It has been two years since AC Transit discontinued Line 80 on Ashby Avenue. The 80 unquestionably needed operational improvements like routing, but it wasn’t the lowest ridership route in Berkeley. A pre-pandemic analysis by the transit agency shows the 80 had 967 daily riders — more than Line 7 Arlington’s 713 riders, Line 65 Euclid’s 613, and Line 67 Spruce’s 441. Instead, it had the lowest farebox recovery route; its suspension was a budgetary decision rather than a ridership one because very few rode it along Sixth Street, increasing costs.

We approached AC Transit and asked them to at the very least restore the 80 along Ashby Avenue. Additionally, we noted it never made sense that Line 80 stopped at the Claremont hotel, surrounded by single-family mansions. A simple extension of the 80 along the Transbay Line E alignment would increase ridership near the townhomes and go west to Emeryville rather than El Cerrito. We did a public records request and mapped pre- and post-pandemic AC Transit boardings. We found that Ashby Avenue accounted for the vast majority of the 80’s ridership, with approximately 300-400 boardings and alightings on or near Ashby.

AC Transit’s staff explained that they lacked the drivers to restore that route, but looked at our routing and said that they’d consider it in upcoming quarters. They proposed a substandard re-routing of the 79 from Claremont to Ashby, which they stated would begin in March 2022. But they ended up doing neither.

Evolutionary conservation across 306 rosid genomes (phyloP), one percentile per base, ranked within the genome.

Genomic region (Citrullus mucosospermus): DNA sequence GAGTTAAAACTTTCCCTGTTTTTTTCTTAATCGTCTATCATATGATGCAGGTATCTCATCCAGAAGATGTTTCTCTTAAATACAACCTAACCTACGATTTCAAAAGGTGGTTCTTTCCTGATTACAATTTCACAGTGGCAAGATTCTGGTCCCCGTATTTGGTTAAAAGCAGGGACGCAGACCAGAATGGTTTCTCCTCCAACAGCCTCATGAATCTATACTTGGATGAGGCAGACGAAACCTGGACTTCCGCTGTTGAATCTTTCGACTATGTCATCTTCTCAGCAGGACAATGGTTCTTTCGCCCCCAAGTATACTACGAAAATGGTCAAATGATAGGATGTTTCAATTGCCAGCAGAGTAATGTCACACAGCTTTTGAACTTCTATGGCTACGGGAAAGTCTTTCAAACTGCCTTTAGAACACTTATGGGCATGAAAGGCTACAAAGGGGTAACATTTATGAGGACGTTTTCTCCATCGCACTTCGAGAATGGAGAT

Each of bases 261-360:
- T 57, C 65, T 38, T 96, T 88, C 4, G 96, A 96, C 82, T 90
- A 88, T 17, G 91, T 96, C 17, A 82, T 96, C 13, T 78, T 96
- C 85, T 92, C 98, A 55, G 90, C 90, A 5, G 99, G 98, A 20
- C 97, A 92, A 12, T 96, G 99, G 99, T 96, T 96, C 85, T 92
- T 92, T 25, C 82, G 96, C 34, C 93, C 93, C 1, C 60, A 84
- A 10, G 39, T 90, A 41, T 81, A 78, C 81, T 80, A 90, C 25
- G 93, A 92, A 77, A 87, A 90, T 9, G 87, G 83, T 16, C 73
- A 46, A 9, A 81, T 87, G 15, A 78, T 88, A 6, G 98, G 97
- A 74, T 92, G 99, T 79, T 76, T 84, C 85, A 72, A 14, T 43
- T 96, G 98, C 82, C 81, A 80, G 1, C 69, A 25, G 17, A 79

While San Francisco’s Muni and Santa Clara’s VTA have reached full-service restoration, AC Transit continues to leave high ridership lines like the 80 discontinued. As the transit agency successfully adds drivers, they add more weekend service to lines like the 79 (which had lower weekend ridership than the 80 on weekdays) and more frequency on other routes while ignoring the 80.

Worse, the district is running inefficient Transbay lines. The map we made shows the E Claremont sees about 39 Transbay daily riders and fewer than five local riders — borderline empty buses. Transbay buses are some of AC Transit’s least productive routes; they sit in the Transbay Center for hours, doing nothing until the afternoon peak, and they exist to supplement BART’s strained Transbay Tube. Yet BART has struggled to recover ridership since the pandemic. 

Why are the wealthy, low-density estates of Claremont Avenue served by both the E and the 79 with approximately 40 riders combined, while Ashby Avenue and its 400 riders have no service? What justifies bus lines through the low-ridership, affluent, and residential neighborhoods — e.g., the 7 and the 79 on weekends over the 80?

This is a climate and accessibility catastrophe. On weekdays, AC Transit is forcing hundreds of commuters, residents, BUSD school children, Ashby BART riders, Berkeley Bowl and Alta Bates-bound people to use automobiles for no reason. 

If you want the 80 to return to Ashby, please email your ACT directors Jean Walsh at and Jovanka Beckles at and the Berkeley City Council to give residents their transit back. Instead of prioritizing low ridership Transbay lines, or wealthy, low-density, low-ridership districts with weekend service, please restore weekday service on Ashby Avenue.

Darrell Owens and Fern K. Hahn are members of the East Bay Transit Riders Union and bus riders. Hahn lives in Claremont Canyon and previously rode the 80.

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